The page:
22▪. Chin YC, Bhargava M, Khor CC, et al. Polypoidal choroidal vasculopathy and systemic lupus erythematosus. Lupus 2014; 23:319–322.

This case report discusses choroidal diseases that can be associated with SLE.

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Discusses current SLE therapies and provides recommendations that will provide benefit in the future.

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This clinical trial demonstrated the benefit of epratuzumab treatment in SLE patients.

38. Hobbs K, Gordon C, Strand V, et al. Efficacy and safety of epratuzumab in patients with moderate/severe flaring systemic lupus erythematosus: results from two randomized, double-blind, placebo-controlled, multicentre studies (ALLEVIATE) and follow-up. Rheumatology 2013; 52:1313–1322.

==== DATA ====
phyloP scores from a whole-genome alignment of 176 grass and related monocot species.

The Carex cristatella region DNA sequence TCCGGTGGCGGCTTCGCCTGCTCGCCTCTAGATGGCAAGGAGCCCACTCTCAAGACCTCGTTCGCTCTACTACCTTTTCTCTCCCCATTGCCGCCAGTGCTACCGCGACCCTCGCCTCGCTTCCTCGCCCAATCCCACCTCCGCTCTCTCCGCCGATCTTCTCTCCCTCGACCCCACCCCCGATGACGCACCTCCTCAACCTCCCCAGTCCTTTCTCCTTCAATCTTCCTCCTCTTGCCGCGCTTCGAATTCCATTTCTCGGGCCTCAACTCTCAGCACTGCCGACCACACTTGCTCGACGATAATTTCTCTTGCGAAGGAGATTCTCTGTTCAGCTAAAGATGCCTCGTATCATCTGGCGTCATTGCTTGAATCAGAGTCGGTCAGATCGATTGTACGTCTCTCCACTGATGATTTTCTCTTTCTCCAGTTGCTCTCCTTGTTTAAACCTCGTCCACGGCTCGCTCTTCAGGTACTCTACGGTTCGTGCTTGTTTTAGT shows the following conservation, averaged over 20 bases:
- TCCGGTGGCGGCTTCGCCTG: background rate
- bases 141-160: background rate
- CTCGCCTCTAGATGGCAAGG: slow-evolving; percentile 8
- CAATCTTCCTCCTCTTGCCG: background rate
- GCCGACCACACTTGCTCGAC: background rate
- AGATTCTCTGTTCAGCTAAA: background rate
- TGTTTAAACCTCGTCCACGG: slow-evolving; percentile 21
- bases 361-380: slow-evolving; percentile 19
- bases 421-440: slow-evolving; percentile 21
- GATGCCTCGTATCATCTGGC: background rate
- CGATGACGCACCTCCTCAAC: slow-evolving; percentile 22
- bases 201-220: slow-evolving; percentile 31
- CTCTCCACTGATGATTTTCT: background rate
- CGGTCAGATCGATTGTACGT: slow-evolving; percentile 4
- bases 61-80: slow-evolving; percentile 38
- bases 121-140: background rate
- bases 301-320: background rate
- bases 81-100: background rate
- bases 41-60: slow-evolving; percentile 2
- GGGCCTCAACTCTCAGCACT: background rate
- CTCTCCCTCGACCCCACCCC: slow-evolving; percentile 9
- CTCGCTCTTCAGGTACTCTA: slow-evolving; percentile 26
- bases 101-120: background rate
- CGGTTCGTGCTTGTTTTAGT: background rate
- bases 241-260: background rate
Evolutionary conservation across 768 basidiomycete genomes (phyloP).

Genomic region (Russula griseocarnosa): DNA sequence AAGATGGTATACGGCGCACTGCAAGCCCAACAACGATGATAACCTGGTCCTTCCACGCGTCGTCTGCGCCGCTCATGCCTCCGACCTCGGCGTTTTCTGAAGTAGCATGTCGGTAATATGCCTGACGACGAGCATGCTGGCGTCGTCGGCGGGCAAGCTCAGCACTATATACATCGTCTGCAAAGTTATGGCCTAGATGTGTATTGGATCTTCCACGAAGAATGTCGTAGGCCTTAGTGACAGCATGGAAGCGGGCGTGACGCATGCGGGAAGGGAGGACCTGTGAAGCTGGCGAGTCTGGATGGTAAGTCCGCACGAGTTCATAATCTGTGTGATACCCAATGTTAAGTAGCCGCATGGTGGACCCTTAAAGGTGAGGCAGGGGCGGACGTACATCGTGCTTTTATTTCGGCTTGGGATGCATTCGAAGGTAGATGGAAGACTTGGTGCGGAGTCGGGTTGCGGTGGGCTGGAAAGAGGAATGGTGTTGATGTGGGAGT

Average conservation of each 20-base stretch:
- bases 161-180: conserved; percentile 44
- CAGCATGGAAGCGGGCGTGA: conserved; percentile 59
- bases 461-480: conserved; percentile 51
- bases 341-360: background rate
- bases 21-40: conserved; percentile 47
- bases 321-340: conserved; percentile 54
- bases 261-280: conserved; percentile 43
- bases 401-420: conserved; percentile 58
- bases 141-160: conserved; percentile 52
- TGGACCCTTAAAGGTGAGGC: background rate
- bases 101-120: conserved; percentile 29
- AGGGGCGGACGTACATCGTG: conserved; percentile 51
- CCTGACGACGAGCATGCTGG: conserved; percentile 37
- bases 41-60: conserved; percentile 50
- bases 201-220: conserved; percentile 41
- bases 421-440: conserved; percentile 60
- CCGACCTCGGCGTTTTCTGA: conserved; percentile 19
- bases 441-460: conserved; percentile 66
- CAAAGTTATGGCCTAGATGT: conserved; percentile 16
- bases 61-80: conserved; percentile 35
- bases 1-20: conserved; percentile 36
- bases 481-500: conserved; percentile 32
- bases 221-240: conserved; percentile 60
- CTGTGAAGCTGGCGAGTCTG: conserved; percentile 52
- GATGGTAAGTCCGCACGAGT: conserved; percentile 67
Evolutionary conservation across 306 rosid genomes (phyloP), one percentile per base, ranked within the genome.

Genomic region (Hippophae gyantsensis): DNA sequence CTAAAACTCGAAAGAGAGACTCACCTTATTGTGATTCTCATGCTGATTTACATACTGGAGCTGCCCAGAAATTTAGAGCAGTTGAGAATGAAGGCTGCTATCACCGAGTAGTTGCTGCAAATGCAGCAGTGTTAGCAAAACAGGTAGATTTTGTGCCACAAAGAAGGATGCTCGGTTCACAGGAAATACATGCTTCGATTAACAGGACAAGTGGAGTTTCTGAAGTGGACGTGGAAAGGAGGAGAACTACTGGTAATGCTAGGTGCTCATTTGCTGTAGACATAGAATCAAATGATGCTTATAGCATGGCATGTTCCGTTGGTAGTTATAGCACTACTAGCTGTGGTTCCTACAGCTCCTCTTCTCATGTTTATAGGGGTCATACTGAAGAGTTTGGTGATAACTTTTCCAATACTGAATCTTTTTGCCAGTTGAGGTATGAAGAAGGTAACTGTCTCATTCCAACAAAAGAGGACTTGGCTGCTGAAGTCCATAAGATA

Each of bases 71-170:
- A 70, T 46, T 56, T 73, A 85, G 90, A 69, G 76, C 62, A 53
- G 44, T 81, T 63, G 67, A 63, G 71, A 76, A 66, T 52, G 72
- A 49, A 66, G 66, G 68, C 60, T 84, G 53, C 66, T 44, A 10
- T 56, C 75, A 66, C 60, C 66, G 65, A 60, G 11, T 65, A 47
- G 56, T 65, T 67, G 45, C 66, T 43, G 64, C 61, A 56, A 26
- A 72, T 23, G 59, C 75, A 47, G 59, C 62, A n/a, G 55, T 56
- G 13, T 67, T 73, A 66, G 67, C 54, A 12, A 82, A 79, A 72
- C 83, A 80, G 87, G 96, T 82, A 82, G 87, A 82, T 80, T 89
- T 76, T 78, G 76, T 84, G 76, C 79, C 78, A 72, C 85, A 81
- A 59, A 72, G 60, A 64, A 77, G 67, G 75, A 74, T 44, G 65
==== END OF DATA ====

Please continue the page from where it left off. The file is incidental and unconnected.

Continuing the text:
39. Lee WJ, Cho HY, Lee YJ, et al. Intravitreal bevacizumab for severe vasoocclusive retinopathy in systemic lupus erythematosus. Rheumatol Int 2013; 33:247–251.
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ocular manifestation; systemic disease; systemic lupus erythematosus; vasculitis